Reviewing the 2015-2017 MTEF (II)

The 2015-2017 Medium Term Expenditure Framework is suffused with a feel good recounting of government’s achievements in a period of great hardship and uncertainty for the majority of the population. Recounting “successes” in such programes as the SURE-P and its components creates the “it is well” atmosphere and attitude in government. The danger if this goes unchallenged is that the government gets the impression that it is moving in the right direction and merely needs to continue what it is already doing. But the extant government direction is not yielding results, it is not improving lives and livelihoods, it is not creating jobs; it is fuelling recurrent expenditure at the expense of capital spending. Fuel import is still the norm and there is no agenda for local refining and value addition. After spending over $20bn for electricity improvement, all we get are megawatts of excuses and apologies explaining why we should not have electricity. So, what exactly do we need to continue? If the MTEF is just about the repetition of the same cliches year after year, are we not reducing it to a mere empty ritual? Yes, the emptiness of the Nigerian MTEF is understandable because those charged with preparing the same have failed and neglected to garner alternative viewpoints outside what they know already and since their solutions are the strait jackets of one size fits all, repetition is inevitable.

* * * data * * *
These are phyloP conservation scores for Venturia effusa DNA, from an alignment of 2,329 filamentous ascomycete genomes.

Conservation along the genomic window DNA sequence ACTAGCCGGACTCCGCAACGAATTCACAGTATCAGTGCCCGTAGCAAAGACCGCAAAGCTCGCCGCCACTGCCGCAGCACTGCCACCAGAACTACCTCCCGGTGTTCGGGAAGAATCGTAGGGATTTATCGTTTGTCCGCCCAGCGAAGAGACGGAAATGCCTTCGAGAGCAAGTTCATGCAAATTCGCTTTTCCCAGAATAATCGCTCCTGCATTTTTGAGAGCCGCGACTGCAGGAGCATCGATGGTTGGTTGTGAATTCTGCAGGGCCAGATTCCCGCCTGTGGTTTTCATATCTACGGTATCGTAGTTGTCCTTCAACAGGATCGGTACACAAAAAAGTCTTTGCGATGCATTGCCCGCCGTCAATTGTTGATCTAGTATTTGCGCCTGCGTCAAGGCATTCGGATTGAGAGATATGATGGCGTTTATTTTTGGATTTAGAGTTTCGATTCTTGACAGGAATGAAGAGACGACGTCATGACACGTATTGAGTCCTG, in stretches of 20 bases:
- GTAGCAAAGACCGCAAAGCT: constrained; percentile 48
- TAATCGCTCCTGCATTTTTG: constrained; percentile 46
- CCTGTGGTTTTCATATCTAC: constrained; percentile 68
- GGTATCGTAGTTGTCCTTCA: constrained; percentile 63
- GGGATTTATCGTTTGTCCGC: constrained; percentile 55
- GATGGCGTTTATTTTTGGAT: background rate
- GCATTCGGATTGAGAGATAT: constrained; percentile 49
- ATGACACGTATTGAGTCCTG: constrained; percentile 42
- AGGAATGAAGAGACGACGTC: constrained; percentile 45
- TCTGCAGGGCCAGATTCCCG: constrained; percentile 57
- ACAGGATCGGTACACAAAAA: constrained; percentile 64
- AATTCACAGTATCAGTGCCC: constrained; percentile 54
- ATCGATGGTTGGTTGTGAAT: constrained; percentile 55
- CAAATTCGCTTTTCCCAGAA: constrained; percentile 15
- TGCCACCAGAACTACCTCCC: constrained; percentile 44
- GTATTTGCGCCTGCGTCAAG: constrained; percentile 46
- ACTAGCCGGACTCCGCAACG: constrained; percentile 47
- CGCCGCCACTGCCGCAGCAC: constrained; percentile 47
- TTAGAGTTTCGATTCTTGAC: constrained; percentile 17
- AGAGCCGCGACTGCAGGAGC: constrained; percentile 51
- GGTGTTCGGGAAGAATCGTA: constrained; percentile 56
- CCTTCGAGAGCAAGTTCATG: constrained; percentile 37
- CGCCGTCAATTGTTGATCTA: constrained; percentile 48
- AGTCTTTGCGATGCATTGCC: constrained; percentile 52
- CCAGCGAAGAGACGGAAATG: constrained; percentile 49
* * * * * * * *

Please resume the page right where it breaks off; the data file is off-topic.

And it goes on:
The expectation is that the MTEF in an election year should be a fiscal agenda for the administration that can be presented to the electorate to show the intent of the government for the betterment of their welfare through the budgeting process. Considering that the stories about improving access to electricity is becoming endless, and the promise in the MTEF to develop clean and alternative energy as a way to extend power supply to rural areas, one had expected fiscal measures to be put in place to back up the off-grid solutions in renewable energy. However, the promise ended with the statement. The advantages of walking the talk for renewable energy include local job creation, electricity on demand with a shorter project realisation gestation period, environmental sustainability and its financial superiority over grid connections when the financial costs are amortised over the medium term of about 10 years. Apart from fiscal incentives for renewable energy, if energy is so important to development and the removal of fuel subsidy led to a shut-down of Nigeria, why is it difficult to invest a part of the subsidy savings in the energy sector especially sustainable renewable energy?